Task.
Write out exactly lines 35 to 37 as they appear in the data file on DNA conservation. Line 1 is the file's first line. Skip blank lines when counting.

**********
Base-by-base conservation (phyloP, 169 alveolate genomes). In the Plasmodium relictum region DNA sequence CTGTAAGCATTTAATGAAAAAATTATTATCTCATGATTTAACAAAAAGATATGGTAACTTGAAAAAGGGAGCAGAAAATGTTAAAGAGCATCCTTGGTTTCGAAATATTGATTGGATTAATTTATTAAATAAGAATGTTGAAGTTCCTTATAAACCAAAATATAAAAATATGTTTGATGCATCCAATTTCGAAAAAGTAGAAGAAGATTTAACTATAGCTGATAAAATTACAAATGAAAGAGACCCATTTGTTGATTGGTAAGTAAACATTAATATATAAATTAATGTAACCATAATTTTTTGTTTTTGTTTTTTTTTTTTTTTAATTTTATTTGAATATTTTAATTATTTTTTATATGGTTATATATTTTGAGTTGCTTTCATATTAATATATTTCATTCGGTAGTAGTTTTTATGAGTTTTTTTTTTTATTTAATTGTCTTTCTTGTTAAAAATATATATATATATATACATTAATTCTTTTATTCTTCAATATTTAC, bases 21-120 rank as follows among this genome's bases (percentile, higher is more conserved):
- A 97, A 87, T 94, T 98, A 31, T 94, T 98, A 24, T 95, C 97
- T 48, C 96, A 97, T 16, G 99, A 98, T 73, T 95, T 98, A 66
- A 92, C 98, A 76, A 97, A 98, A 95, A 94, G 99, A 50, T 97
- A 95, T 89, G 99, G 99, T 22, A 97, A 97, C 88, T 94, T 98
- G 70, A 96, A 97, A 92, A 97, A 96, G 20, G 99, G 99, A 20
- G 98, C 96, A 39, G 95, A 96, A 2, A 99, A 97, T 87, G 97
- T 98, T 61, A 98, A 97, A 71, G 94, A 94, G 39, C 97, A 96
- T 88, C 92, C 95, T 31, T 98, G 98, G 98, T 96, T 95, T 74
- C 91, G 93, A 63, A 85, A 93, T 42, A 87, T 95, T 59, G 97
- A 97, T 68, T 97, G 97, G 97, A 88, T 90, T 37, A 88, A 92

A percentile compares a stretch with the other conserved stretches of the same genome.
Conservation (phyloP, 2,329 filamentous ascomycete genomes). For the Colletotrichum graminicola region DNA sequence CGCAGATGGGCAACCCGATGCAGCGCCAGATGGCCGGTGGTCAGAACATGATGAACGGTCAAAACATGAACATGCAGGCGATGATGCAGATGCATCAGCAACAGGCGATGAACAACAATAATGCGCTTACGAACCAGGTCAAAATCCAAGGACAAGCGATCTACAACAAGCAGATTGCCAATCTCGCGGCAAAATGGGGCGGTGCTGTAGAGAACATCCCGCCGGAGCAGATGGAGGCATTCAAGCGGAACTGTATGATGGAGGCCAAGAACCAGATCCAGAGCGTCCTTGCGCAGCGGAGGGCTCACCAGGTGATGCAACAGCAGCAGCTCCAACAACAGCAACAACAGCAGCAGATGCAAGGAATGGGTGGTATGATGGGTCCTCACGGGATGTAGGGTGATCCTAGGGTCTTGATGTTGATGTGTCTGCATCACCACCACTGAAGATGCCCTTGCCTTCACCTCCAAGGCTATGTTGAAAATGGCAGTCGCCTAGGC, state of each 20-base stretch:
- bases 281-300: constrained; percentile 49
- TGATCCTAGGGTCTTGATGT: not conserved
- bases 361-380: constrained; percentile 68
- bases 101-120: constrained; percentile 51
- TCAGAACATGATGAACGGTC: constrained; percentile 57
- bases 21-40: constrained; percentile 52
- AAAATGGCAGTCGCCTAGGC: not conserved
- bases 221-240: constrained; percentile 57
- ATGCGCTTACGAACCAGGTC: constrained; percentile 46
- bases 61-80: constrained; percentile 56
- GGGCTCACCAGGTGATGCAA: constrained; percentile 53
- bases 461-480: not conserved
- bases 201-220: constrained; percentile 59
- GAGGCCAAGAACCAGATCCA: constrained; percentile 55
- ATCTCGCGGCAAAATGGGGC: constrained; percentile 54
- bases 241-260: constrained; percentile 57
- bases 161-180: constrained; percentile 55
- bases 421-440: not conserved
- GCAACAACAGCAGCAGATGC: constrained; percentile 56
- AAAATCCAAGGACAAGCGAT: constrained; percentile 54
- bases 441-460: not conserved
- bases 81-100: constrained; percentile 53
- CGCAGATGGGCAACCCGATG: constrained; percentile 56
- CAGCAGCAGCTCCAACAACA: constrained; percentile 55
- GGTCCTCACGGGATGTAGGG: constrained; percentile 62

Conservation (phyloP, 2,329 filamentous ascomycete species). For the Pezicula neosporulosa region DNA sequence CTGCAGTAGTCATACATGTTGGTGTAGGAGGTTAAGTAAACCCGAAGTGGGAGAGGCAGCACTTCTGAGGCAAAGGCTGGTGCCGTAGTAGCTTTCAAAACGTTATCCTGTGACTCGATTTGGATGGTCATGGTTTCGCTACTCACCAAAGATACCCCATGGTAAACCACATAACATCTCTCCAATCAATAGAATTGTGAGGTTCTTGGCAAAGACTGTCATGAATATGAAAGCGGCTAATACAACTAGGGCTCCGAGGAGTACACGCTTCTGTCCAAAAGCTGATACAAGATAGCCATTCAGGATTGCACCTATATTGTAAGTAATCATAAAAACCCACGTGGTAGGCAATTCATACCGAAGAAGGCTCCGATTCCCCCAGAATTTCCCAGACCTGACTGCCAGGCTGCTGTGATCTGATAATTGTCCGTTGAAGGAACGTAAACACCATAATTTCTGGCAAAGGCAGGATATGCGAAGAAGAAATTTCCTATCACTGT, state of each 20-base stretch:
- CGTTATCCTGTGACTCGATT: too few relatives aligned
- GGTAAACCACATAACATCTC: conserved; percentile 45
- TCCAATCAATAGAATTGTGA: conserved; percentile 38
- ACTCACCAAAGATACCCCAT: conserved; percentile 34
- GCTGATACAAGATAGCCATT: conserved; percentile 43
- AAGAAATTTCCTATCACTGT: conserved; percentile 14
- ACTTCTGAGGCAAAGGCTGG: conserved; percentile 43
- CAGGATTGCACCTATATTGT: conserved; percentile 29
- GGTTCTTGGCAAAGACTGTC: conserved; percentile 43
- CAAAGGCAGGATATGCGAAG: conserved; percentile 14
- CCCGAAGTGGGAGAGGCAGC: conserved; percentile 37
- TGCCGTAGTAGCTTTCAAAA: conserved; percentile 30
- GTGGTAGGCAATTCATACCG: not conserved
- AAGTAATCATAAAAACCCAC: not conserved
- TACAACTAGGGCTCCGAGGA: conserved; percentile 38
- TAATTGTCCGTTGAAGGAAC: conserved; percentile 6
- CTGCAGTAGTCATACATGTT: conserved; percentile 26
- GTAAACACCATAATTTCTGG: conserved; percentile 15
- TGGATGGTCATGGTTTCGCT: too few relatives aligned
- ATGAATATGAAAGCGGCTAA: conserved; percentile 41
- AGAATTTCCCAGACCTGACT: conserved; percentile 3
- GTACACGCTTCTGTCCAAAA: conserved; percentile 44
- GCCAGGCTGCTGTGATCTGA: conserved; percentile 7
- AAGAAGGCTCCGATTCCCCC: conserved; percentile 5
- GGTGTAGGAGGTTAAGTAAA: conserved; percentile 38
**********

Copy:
- bases 81-100: constrained; percentile 53
- CGCAGATGGGCAACCCGATG: constrained; percentile 56
- CAGCAGCAGCTCCAACAACA: constrained; percentile 55